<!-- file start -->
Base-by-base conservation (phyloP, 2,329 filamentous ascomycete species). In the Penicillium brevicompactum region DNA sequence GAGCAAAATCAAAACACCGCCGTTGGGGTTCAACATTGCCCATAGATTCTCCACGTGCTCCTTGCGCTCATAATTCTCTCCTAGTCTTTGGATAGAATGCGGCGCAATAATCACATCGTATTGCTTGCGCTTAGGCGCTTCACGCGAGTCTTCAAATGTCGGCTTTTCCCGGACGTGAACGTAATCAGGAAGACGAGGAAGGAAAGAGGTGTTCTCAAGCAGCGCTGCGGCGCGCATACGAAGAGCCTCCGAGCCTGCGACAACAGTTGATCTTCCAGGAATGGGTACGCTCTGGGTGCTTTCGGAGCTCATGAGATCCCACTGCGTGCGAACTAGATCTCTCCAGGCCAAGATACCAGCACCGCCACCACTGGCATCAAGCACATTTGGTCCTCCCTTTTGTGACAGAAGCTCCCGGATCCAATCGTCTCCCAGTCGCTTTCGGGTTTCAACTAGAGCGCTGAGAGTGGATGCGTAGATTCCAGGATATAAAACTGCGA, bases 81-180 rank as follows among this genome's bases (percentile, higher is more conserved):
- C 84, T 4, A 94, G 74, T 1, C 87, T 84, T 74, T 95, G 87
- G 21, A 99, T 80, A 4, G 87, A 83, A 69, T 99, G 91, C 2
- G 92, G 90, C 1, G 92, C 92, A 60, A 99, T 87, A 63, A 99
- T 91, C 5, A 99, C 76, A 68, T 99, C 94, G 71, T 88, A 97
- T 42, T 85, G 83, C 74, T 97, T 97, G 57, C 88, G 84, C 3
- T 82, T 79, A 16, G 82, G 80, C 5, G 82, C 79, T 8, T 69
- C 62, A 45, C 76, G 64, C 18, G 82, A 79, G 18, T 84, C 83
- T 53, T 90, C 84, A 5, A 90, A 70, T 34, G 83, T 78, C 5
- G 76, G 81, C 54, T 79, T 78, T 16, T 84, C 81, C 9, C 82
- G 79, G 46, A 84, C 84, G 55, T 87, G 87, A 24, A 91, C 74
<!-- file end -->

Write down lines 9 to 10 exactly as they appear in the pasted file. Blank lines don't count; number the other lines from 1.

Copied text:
- T 53, T 90, C 84, A 5, A 90, A 70, T 34, G 83, T 78, C 5
- G 76, G 81, C 54, T 79, T 78, T 16, T 84, C 81, C 9, C 82